Strengthening Constitutional Self-Government

No Left Turns

First Inaugural Impressions

Extraordinary man, ordinary speech, but with a few strong statements, which I will get to in a minute.

Best oration of the inauguration ceremony was the closing prayer by a founder of the SCLC and dean of the Civil Rights Movement, the Rev. Joseph Lowery. His benediction began with the closing chorus from "Lift Every Voice and Sing," a beautiful ode written in 1900 by James Weldon Johnson for a Lincoln Day Celebration and that some refer to as the Negro National Anthem. His rendering of the e pluribus unum motto was both fresh and old-school, a nice feat by a man now aged four score and seven years.

Rick Warren’s opening invocation deftly closed by reciting the Lord’s Prayer, thus avoiding the quadrennial conundrum over whether or not to end "in Jesus’ name" by ending with Jesus’ very words.

Aretha Franklin was resplendent in silver gray garb and hat, superseded only by her soaring "My Country Tis of Thee," which contains the line made famous by Martin Luther King, Jr., "Let freedom ring." Nice tie-in to yesterday’s celebration.

As for Elizabeth Alexander’s poem, "Praise Song for the Day," only one memorable line about "ancestors on our tongue," which I found arresting and suggestive but one she did not capitalize on sufficiently. Suffice it to say, the rest was fairly pedestrian.

Now for "the speech." Best part was probably the foreign policy section, which expressed strong support for the friends of "peace and the dignity of all" throughout the globe and fierce defiance to the cultivators of terrorism, who will face an American people whose spirit is stronger and, in the words of President Obama, "we will defeat you!"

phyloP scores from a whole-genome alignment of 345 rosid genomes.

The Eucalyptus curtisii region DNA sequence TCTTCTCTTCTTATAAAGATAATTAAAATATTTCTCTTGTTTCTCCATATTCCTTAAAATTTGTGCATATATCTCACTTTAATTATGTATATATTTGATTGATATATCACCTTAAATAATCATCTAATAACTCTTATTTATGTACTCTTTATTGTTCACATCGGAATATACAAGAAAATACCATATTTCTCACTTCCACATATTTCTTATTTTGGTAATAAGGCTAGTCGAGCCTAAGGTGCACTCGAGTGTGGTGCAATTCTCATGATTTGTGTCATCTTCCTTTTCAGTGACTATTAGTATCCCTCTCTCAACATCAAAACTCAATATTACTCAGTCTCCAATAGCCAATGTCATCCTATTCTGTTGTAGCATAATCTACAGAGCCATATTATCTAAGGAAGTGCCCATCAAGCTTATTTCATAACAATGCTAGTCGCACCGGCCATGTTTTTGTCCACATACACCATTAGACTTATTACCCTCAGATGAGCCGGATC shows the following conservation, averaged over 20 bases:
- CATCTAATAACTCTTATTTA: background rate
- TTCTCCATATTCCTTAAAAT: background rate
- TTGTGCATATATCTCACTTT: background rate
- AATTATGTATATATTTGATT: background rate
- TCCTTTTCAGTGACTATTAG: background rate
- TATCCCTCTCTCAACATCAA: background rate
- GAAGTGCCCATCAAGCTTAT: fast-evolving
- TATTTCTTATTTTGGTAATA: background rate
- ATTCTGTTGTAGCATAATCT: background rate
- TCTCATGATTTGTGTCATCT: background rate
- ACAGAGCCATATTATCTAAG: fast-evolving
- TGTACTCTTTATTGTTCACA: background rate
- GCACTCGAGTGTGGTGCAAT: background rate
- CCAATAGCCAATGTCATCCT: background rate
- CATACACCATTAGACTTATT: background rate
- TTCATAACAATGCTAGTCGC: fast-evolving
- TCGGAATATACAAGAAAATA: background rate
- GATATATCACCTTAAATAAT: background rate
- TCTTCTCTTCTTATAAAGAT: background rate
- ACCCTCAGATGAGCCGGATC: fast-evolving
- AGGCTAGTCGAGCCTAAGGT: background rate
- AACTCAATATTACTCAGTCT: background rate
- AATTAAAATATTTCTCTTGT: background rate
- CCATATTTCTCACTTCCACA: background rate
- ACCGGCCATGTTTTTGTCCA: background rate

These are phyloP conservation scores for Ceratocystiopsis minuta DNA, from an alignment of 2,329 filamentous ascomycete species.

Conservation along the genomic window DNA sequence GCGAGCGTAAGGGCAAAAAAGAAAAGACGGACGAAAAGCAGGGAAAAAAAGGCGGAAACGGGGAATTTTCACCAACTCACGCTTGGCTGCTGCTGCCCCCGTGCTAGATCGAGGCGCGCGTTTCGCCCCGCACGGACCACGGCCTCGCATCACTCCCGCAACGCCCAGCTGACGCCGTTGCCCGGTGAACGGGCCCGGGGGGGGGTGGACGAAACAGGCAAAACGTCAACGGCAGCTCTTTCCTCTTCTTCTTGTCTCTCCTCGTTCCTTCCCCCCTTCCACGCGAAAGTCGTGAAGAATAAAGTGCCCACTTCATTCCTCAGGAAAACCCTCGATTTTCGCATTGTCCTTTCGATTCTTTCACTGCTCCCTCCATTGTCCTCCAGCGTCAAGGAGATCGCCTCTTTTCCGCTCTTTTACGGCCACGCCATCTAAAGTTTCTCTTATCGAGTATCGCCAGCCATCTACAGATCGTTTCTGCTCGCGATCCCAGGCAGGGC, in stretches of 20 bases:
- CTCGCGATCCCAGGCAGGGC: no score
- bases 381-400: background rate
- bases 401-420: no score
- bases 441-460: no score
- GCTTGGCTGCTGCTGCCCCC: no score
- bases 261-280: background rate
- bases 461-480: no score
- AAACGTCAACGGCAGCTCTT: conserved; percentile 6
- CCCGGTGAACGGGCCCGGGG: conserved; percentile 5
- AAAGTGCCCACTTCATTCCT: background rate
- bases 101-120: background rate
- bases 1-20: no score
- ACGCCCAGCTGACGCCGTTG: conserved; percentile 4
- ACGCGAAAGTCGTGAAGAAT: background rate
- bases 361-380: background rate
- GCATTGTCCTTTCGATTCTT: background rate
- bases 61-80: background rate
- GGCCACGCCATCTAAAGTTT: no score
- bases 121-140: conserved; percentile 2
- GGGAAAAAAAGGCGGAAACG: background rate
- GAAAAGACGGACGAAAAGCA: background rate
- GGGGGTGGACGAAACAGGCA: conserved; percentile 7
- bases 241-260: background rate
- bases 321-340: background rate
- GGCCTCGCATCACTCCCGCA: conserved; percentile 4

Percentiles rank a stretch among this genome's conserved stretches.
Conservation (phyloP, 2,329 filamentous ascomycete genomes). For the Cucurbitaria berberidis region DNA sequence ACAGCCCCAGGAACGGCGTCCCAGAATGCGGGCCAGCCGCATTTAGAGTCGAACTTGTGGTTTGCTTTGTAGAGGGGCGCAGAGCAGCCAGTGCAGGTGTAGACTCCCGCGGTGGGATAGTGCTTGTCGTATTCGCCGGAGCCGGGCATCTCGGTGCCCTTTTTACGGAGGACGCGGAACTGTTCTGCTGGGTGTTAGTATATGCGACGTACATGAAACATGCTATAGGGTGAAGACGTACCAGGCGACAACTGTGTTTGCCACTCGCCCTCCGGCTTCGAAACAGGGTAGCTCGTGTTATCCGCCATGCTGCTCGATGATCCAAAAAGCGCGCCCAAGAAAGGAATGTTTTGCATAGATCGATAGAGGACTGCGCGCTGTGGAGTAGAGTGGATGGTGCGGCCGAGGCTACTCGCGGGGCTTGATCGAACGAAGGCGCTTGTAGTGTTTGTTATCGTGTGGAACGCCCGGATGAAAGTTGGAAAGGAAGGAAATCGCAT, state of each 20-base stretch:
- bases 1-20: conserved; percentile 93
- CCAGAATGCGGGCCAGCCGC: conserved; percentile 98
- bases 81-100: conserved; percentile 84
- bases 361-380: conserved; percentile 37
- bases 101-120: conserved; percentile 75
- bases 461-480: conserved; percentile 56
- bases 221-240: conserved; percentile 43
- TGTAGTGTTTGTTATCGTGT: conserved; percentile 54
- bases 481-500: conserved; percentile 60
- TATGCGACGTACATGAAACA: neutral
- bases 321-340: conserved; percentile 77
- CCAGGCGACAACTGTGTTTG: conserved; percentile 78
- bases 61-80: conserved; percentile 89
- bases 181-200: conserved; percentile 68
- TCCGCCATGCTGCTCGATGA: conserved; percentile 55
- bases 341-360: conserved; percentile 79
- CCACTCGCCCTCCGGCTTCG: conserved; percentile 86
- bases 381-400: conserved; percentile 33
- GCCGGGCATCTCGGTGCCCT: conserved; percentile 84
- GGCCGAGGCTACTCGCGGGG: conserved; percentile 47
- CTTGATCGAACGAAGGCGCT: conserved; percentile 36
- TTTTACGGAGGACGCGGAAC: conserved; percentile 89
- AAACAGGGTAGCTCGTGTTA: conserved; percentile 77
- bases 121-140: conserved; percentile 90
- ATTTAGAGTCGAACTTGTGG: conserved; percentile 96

Which brings me to the fundamental weakness of this and many of his speeches: the rhetoric of assertion. When JFK said, Ask not what your country can do for you, ask what you can do for your country, he could do so successfully only because he had prepared his audience to receive and be inspired by explaining first why such sacrifice is worthy of them. Obama did not succeed at this task today. His references to what is good in our nation’s past, esp. the American founders’ ideals and institutions, seem now to take on the form of window-dressing that takes a back seat to his preference for trumpeting the virutes of the more nebulous American "spirit." Our 44th president is reticent to place too great a stock or render too high a praise for our foudners because of their inability to accomplish all that they believed was owed to a free people--the abolition of slavery being Exhibit A. And so Obama apparently believes that expounding upon the equality principle of the Declaration, for example, or even the great statements of Lincoln and King, would be a form of worshipping "dead saints" (in that most infelicitous phrase of Rep. Maxine Waters) that would be insufficient to inspire the "Yes WE Can" attitude he thinks this generation requires.